My Perfect World: The Aaron Hernadez Story
Aaron Hernandez had it all: a successful career with the New England Patriots, millions of fans, financial stability and a loving family. Yet behind the facade of success lurked a very different man, one with a taste for violence and danger. Produced by acclaimed sports journalists Dan Wetzel and Kevin Armstrong, My Perfect World is a detailed and compelling journey into the mind of the disgraced athlete as his life spiraled from stardom to infamy.
Care to Laugh
From his humble beginnings parking cars at the Comedy Store, Jesus Trejo is relentless in his pursuit of stand-up stardom. For Jesus, who drives hours for a three-minute open mic stint, comedy is both a dream and an escape from the heavy demands of caring for his aging parents. Undeterred, Trejo funnels his experiences as a caregiver into disarmingly funny material for his stand-up routine. With tenderness and lots of humor, this heartwarming film sheds light on the increasingly common reality many adults face as their parents grow older.
The personal impact of America’s immigration policies on families is deeply felt in this intimate portrait of 15-year-old Jamil Sunsin and his family. Jamil, born in the US, only finds out his parents and older sister are undocumented when they are deported to Honduras following a routine traffic stop. Traumatized by violence there, Jamil returns to Jersey City to stay with relatives and seek a better life, but this imposed separation weighs heavily on all members of the family.
In Baja, Mexico, a multinational developer plans to build an extensive wellness oasis, which will include nearly 4,500 homes and create a footprint that will engulf the local fishing community of Todos Santos. Faced with the encroachment of their natural resources, depletion of the local ecology and severe pollution, the fishermen band together to fight the developer and government agencies that enable these extreme resorts. Led by an inspiring young attorney, can this humble group succeed in stopping this unsustainable development and preserve their way of life?
Northern New Mexico: an area hard hit by the opioid crisis and still reeling from the 2008 recession. Exploring a community with few public resources and a depressed population, The Providers profiles three healthcare providers working for El Centro, a safety-net clinic network covering 22,000 square miles that serves those without agency, health insurance or financial resources. Each healthcare practitioner has their own very personal encounters with addiction that fuels a fervent desire to help others combat illness. Their superhuman actions form both an uplifting story about the capacity for human kindness and a stark reminder of the healthcare crisis in rural America and beyond.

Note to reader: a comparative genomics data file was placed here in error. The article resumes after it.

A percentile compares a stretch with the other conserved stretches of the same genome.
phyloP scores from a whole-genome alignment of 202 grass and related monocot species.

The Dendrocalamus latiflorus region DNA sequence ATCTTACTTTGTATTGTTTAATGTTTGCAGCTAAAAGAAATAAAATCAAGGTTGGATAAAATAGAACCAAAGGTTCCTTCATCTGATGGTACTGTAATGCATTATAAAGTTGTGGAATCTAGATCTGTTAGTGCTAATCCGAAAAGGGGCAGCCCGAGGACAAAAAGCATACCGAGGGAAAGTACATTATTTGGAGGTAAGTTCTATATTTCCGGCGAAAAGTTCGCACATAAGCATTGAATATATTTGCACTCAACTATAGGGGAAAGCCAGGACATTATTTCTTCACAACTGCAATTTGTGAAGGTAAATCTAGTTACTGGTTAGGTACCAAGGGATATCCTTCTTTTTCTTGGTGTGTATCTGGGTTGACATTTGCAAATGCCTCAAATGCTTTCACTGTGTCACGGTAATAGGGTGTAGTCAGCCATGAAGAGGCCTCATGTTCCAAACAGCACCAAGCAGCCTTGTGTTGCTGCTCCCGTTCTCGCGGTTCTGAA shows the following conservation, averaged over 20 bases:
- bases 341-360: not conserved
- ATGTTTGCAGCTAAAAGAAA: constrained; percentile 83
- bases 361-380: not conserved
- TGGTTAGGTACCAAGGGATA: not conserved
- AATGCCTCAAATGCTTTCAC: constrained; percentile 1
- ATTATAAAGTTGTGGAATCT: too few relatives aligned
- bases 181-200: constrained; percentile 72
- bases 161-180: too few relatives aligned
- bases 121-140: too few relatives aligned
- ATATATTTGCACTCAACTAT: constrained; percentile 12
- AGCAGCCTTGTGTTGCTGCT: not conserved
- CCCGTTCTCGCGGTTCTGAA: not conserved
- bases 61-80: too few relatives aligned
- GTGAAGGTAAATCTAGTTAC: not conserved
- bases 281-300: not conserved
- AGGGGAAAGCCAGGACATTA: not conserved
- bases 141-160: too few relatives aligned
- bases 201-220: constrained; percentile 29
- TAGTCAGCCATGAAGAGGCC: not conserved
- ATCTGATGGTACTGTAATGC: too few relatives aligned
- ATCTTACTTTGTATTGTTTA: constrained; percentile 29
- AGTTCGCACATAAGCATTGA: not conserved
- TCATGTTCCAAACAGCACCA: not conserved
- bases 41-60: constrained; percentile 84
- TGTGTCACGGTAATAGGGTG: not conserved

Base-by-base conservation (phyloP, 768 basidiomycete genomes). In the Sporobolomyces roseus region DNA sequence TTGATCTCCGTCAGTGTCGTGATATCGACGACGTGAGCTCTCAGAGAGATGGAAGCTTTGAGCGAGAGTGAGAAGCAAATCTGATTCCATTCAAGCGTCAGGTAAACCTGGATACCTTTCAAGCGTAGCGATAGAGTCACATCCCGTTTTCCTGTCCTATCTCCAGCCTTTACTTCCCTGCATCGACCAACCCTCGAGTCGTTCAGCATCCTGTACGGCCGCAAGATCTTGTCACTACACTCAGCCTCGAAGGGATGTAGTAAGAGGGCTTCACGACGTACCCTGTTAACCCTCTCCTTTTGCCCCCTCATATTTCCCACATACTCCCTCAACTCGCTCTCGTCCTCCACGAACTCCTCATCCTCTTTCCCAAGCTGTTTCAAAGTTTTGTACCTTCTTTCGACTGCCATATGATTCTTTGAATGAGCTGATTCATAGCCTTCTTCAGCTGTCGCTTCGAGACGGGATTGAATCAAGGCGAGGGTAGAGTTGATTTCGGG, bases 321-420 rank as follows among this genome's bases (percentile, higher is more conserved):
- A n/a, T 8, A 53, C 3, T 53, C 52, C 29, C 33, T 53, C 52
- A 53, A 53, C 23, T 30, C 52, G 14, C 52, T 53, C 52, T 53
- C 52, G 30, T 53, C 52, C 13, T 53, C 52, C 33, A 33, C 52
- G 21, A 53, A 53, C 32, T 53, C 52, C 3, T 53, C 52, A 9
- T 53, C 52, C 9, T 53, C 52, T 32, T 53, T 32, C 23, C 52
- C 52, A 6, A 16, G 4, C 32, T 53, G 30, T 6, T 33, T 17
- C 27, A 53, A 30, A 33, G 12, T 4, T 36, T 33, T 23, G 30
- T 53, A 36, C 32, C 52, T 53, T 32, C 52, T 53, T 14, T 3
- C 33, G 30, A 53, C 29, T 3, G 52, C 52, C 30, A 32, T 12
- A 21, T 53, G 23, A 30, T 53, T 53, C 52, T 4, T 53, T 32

The Other Rio offers a warm and lucid look at the ingenious ways in which a community finds happiness and harmony against the odds. Surviving a harsh existence in Rio de Janeiro, 100 families live as squatters in an abandoned government building in the shadow of the 2016 Olympics’ Maracanã Stadium, under the rule of local drug dealers. The resilient residents reveal themselves to the filmmaker’s camera, presenting a very different portrait of Brazil than that presented to international visitors.
Decade of Fire
In the 1970s, the Bronx was on fire. Left unprotected by the city government, nearly a half-million people were displaced as their close-knit, multiethnic neighborhood burned, reducing the community to rubble. While insidious government policies caused the devastation, Black and Latino residents bore the blame. In this story of hope and resistance, Bronx native Vivian Vazquez exposes the truth about the borough’s sordid history and reveals how her embattled and maligned community chose to resist, remain and rebuild.
Tre Maison Dasan
While his father serves a prison sentence, Tre Janson, 13, has his own run-ins with the law. Maison Teixeira, a hyperactive 11-year-old with Asperger’s, is raised by his grandmother while his beloved dad is behind bars. Finally reunited with his mother, six-year-old Dasan Lopes must confront the truth behind her time away. This compelling portrait of growing up with absent role models poses raw and meaningful questions about justice and the cultural, societal and economic implications of mass incarceration—focusing, as it does on families and communities of color.